The image of the family farm as storehouse of the traditional values that built this nation—self-reliance, resourcefulness, civic pride, family strength, concern for neighbors and community, honesty, and friendliness—persists, as many recent surveys show. But the reality of this rich tradition is rapidly changing, eroding the security once represented by these nostalgic images of rural America.
Although the United States is still by far the world's leading overall producer of agricultural products, the number of American families making their livelihood through farming is much diminished, and if our demographers are correct, the number of family-operated farms is destined to fall ...Read More
If you are 20 or 30 years of age and just starting out in a career, this book can serve you as an excellent road map for your future retirement. If you are 40 to 50 years of age, this book can become the life-saver that can make your shortly-to-come retirement more full. If you are over 50 years of age, you need to rush out and get this book to keep from suffocating during your impending retirement. In other words, this book is an excellent volume for anyone who is in the American work force.
The author begins the ...Read More
The social life of older rural Americans is made up of relationships formed through kinship, their neighborhoods, and the organizations to which they belong. These social institutions are shaped by the ways people use them, and therefore change through time. In this precedent-setting study, John van Willigen uses the concept of social network to investigate life-course changes in the relationships of older people within the context of community history.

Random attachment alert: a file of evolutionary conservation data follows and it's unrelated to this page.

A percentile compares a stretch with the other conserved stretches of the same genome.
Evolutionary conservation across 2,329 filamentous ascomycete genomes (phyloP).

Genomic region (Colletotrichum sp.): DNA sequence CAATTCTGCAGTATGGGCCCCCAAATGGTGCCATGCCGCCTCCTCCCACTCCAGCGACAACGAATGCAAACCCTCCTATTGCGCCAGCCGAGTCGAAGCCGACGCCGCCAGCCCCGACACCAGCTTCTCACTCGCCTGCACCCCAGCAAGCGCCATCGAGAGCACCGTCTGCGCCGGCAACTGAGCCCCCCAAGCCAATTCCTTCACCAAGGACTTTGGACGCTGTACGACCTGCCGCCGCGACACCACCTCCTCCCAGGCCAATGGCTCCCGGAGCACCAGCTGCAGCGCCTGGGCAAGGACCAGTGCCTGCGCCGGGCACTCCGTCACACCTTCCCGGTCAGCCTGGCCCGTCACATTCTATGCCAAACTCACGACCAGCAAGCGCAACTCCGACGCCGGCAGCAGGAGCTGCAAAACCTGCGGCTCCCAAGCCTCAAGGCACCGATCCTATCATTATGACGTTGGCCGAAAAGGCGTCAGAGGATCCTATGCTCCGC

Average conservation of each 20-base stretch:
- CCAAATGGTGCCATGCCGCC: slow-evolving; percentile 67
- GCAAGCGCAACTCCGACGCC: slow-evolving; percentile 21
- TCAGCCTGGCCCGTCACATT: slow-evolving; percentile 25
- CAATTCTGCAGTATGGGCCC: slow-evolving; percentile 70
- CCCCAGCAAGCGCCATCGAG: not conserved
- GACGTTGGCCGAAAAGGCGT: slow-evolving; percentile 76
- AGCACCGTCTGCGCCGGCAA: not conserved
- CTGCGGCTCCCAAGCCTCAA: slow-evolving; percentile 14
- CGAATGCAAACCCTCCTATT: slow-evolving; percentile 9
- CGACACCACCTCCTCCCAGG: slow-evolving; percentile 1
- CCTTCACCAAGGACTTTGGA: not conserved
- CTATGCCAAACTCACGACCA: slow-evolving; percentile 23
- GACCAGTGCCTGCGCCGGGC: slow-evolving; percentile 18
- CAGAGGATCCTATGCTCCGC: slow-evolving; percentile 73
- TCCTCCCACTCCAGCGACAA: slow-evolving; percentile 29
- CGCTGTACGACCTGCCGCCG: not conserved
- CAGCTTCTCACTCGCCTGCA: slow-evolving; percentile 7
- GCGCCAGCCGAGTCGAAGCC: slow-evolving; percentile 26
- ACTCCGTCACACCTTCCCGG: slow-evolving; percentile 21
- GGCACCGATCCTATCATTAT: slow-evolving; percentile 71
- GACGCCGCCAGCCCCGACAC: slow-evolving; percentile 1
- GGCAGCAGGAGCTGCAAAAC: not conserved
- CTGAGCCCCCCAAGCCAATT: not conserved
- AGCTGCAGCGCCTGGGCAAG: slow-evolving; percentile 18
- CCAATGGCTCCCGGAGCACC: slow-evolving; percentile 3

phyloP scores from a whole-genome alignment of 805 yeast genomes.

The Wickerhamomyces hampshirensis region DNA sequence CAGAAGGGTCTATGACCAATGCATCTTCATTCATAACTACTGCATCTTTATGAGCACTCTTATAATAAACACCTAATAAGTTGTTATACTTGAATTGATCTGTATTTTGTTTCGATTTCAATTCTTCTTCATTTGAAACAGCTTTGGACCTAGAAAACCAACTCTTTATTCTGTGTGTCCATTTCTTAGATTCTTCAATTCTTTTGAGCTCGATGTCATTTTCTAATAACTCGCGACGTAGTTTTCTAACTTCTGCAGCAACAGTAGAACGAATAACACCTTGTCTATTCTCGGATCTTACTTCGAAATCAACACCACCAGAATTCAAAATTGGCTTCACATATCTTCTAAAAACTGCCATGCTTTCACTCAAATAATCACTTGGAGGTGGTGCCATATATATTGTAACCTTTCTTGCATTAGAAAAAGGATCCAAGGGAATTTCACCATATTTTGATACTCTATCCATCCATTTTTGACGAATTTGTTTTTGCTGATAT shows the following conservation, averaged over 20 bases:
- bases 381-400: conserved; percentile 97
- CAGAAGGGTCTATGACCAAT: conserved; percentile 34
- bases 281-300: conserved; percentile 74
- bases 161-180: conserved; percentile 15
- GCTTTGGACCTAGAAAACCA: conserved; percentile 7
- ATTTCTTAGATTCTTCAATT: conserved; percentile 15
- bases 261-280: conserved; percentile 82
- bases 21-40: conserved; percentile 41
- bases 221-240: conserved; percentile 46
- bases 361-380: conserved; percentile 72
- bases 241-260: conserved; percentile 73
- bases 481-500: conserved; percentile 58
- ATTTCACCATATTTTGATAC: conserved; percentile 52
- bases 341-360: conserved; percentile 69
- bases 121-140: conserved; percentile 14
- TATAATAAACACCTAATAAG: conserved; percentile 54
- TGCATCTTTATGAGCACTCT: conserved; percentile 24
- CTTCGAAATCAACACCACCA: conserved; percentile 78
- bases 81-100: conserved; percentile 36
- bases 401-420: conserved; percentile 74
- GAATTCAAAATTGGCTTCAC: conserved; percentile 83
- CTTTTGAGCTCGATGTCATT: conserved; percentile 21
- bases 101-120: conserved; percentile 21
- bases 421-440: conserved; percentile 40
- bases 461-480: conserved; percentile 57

Gettin' Some Age on Me grew out of a study of more than 130 older people in a rural Kentucky county. They were interviewed concerning their relationships with others, and data ...Read More
While much has been written in recent years on death and dying, there has been little treatment of how people cope with death in the absence of religious belief, and virtually no examination of the potential political repercussions of a wider acceptance of mortality in American society. Alfred Killilea’s strikingly original book revolves around a central irony: though the subject of death has been largely shunned in American culture lest it rob life of meaning and contentment, confronting death may be crucial to enable us as individuals and as a society to affirm life, even to survive, in this nuclear ...Read More
Most social studies of older people in the United States have focused upon problems and conditions encountered in urban centers. In Older Rural Americans sixteen social scientists representing various regions examine in depth the circumstances of older people in rural America.
The authors first consider older people in the contexts of work, the family, and the community, discussing their social outlook, their place in these contexts, and the profound changes they face as they move away from an active part in these areas of life. Later chapters analyze the distribution of the rural aged population and their economic, housing, and ...Read More